Institute of Crystallography - CNR

White light thermoplasmonic activated gold nanorod arrays enable the photo-thermal disinfection of medical tools from bacterial contamination

The outspread of bacterial pathogens causing severe infections and spreading rapidly, especially among hospitalized patients, is worrying and represents a global public health issue. Current disinfection techniques are becoming insufficient to counteract the spread of these pathogens because they carry multiple antibiotic-resistance genes. For this reason, a constant need exists for new technological solutions that rely on physical methods rather than chemicals. Nanotechnology support provides novel and unexplored opportunities to boost groundbreaking, next-gen solutions. With the help of plasmonic-assisted nanomaterials, we present and discuss our findings in innovative bacterial disinfection techniques. Gold nanorods (AuNRs) immobilized on rigid substrates are utilized as efficient white light-to-heat transducers (thermoplasmonic effect) for photo-thermal (PT) disinfection. The resulting AuNRs array shows a high sensitivity change in refractive index and an extraordinary capability in converting white light to heat, producing a temperature change greater than 50 °C in a few minute interval illumination time. Results were validated using a theoretical approach based on a diffusive heat transfer model. Experiments performed with a strain of Escherichia coli as a model microorganism confirm the excellent capability of the AuNRs array to reduce the bacteria viability upon white light illumination. Conversely, the E. coli cells remain viable without white light illumination, which also confirms the lack of intrinsic toxicity of the AuNRs array. The PT transduction capability of the AuNRs array is utilized to produce white light heating of medical tools used during surgical treatments, generating a temperature increase that can be controlled and is suitable for disinfection. Our findings are pioneering a new opportunity for healthcare facilities since the reported methodology allows non-hazardous disinfection of medical devices by simply employing a conventional white light lamp.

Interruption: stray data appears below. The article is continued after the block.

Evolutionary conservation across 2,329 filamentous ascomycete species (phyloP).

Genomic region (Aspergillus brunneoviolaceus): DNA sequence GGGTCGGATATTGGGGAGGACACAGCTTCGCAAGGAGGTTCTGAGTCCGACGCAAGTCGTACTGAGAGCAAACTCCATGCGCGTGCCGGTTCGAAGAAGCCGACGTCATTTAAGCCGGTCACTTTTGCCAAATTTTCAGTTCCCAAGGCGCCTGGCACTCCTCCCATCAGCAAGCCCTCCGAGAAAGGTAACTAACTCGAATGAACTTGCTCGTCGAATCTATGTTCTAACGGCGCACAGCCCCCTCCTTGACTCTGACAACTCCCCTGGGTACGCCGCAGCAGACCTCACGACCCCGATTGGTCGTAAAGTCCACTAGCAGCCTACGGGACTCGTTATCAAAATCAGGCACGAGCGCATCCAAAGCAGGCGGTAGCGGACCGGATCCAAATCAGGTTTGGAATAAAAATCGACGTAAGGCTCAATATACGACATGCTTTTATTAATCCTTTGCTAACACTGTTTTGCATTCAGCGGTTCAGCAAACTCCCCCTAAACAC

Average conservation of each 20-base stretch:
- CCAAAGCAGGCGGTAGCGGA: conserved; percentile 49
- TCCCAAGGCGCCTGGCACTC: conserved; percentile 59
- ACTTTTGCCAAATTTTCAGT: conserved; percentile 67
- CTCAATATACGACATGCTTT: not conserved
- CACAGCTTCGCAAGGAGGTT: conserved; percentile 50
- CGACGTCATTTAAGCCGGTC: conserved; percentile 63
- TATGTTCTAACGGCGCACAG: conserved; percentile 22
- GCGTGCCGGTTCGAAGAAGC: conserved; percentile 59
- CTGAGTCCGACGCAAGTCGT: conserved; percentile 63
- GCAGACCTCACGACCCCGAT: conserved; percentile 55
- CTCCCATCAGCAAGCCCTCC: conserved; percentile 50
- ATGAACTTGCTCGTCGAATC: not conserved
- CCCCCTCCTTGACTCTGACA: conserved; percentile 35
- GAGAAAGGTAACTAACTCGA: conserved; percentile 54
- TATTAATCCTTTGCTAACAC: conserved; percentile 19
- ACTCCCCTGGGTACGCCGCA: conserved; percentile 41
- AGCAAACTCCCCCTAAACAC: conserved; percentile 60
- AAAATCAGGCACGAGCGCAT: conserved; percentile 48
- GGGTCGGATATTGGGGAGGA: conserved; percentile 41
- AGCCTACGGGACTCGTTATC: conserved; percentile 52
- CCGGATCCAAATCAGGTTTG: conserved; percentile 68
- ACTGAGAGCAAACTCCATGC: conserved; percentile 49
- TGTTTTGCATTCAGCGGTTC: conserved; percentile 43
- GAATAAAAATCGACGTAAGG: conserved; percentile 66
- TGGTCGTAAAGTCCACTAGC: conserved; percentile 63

journal of material chemistry
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Zaccagnini, Federica; Radomski, Piotr; Sforza, Maria Laura; Zió?kowski, Pawel; Lim, Seok-In; Jeong, Kwang-Un; Mikielewicz, Dariusz; Godman, Nicholas P.; Evans, Dean R.; Slagle, Jonathan E.; McConney, Michael E.; De Biase, Daniela; Petronella, Francesca; De Sio, Luciano
Authors IC CNR